Friday, June 27, 2003

Just Because: Yeah, it's orange. Blue is far too common in weblogs, so I'm orange now. Summer = Warm = Sun = Orange.

Don't worry. If you don't like it I can change it back in a flash.
Scribbling For Fun and No Profit: First, in case you weren't paying attention, Apple Pie is on sale at Amazon for $9.98. You should buy a copy. Two or three maybe, they make excellent gifts.

I still don’t have a specific release date for Business As Usual, but I will be very surprised if it isn't available for Christmas.

Sounds great, eh? Wouldn’t it be cool to be a writer? Well, before you follow that path you should read this article, which will give you a good idea what to expect. Not that I regret it, but it's nice to see a realistic description rather than be told if you write a perfect query letter you're on your way to riches.

Did I mention that Apple Pie is on sale at Amazon for $9.98?
Calling B.S.: Michael Fumento has spent many, many years debunking popular health myths – Agent Orange, Gulf War Syndrome, Erin Brockovich, etc. He has argued that SARS is primarily a matter of hysteria and the Atkins diet is little more than modern day snake oil. Contrary to most of what you read in the press his opinions are researched and documented.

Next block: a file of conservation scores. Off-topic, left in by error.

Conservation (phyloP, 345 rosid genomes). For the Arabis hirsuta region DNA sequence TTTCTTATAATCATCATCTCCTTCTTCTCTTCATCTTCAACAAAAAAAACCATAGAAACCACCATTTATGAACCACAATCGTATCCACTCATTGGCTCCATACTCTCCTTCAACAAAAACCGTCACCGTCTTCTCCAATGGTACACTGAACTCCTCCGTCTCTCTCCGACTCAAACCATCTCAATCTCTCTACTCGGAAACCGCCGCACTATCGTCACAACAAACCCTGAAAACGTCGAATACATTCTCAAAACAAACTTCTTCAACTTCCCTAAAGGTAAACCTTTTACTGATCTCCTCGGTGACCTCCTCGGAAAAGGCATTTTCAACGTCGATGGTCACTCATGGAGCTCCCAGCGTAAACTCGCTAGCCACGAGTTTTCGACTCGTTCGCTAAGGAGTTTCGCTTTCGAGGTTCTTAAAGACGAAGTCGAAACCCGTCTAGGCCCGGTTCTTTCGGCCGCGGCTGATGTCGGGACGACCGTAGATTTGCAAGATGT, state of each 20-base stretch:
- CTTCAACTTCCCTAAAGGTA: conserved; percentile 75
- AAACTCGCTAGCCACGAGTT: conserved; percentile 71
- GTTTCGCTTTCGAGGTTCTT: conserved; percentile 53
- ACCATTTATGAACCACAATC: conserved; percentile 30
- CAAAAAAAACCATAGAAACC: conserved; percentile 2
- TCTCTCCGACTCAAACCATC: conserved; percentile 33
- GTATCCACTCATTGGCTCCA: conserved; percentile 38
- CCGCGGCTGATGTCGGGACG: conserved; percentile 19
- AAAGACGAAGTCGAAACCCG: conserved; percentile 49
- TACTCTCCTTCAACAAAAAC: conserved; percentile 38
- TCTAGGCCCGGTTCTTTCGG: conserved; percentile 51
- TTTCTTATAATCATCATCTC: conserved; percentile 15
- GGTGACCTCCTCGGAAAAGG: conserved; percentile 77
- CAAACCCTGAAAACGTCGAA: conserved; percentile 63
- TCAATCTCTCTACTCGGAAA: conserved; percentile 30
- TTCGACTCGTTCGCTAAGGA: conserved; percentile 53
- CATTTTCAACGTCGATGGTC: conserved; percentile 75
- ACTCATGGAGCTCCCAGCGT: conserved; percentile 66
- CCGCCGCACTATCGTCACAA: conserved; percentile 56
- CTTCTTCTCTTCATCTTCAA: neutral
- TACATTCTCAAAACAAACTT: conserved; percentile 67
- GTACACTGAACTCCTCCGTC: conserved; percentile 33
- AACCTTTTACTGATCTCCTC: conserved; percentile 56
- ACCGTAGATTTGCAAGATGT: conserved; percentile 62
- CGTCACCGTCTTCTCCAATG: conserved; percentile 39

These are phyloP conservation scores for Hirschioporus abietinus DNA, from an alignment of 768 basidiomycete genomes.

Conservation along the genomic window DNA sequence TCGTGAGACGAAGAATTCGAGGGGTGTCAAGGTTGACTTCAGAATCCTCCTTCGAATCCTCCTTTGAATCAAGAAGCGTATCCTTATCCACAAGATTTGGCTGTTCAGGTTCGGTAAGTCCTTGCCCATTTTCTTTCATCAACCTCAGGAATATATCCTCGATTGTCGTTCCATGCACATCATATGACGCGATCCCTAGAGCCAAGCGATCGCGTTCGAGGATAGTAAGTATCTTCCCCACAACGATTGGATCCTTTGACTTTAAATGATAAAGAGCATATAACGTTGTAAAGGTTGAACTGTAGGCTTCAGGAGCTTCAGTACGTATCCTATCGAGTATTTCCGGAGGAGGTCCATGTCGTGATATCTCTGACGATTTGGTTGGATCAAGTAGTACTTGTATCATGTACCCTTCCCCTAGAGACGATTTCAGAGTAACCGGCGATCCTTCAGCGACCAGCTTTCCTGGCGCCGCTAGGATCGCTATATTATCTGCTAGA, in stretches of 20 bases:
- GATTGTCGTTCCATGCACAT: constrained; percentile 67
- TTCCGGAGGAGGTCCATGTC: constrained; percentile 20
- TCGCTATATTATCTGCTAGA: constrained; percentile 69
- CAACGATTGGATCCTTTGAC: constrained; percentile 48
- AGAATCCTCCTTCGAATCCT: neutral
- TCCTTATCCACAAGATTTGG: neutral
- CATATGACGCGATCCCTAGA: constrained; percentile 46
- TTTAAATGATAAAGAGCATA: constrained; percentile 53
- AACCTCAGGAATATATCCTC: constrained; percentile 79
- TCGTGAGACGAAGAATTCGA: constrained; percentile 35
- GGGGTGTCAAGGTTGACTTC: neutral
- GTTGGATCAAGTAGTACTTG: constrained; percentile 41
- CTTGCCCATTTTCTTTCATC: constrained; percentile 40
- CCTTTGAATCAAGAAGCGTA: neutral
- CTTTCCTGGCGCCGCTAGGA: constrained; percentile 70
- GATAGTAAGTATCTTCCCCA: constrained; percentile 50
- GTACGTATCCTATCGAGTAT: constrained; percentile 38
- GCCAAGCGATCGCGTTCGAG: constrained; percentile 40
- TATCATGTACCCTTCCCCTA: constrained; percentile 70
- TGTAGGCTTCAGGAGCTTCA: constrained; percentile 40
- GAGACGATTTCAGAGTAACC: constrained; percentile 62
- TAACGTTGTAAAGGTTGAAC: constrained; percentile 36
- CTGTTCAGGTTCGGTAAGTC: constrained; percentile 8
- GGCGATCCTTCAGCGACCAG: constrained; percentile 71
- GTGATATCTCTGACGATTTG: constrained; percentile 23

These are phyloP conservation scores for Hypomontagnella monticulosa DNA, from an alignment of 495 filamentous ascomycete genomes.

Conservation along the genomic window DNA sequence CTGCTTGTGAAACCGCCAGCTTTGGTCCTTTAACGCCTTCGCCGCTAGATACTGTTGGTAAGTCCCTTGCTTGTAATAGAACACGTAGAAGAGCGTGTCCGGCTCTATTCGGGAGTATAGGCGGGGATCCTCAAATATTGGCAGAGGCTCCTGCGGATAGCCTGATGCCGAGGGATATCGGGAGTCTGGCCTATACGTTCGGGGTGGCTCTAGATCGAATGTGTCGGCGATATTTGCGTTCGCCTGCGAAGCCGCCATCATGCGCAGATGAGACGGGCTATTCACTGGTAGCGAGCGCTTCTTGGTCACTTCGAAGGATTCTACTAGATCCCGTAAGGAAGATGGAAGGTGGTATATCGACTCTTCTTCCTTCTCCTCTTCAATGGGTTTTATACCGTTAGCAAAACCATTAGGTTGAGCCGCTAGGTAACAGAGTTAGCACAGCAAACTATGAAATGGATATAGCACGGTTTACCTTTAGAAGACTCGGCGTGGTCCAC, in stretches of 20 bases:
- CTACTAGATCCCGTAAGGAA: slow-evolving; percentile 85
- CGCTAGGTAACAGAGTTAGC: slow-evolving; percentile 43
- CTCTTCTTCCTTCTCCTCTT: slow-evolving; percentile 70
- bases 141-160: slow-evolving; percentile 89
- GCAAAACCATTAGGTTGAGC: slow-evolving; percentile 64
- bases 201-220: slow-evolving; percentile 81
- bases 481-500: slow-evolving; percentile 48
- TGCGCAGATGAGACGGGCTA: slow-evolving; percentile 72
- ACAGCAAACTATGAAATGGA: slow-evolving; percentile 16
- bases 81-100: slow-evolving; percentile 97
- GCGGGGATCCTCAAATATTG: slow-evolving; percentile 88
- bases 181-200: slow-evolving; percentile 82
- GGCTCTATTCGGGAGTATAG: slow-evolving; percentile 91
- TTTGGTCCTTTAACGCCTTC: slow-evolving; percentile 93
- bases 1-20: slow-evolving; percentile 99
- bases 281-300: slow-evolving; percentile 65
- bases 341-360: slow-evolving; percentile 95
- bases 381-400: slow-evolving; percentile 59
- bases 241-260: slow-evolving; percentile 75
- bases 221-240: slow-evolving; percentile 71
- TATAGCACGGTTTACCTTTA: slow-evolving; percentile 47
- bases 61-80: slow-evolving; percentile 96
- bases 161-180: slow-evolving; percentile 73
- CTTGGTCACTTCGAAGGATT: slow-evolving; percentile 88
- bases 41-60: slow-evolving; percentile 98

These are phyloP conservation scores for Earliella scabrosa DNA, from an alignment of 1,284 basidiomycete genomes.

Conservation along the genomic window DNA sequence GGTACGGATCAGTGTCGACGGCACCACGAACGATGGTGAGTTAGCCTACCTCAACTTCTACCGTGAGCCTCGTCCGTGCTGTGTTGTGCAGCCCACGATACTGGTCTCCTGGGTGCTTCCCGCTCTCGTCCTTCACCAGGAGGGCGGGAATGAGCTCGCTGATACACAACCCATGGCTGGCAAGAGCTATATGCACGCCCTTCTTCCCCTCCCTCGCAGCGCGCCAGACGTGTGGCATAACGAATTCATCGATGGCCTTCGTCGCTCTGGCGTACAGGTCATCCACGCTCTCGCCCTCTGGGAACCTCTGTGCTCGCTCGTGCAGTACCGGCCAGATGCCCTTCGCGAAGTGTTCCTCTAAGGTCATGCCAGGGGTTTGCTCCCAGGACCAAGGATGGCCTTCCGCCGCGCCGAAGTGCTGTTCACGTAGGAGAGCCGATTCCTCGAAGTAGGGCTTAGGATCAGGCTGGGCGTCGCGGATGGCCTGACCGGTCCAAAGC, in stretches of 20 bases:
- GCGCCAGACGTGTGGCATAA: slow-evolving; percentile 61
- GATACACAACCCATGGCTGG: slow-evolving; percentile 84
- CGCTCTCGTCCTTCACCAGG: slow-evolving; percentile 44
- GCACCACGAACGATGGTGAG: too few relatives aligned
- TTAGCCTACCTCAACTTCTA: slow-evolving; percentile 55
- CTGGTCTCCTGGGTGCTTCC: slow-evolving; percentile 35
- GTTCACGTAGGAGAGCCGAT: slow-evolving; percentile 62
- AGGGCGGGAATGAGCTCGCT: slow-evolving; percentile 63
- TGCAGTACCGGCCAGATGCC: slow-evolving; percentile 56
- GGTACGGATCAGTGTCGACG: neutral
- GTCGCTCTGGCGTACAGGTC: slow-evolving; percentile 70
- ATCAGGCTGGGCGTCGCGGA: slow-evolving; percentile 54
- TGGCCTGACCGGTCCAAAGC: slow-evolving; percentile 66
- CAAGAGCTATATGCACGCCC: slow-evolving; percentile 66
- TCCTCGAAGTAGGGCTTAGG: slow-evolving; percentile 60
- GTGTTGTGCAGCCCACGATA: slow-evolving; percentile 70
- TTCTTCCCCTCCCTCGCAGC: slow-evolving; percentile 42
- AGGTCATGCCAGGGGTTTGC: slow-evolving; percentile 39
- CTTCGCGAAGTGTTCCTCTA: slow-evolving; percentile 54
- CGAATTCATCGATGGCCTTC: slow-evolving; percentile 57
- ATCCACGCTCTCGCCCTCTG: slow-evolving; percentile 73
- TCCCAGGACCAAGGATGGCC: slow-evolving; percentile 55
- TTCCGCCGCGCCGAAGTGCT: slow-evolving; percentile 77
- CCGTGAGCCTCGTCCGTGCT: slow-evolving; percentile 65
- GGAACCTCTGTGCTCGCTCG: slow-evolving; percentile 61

One other advantage he has over most health journalists is that he writes in a passionate, confrontational style that makes for lively reading. It also generates a great deal of Hate Mail which is an out and out riot. Here's a sample from the latest hate mail page.

Subject: Low Carb Friends

Mr. Fumento,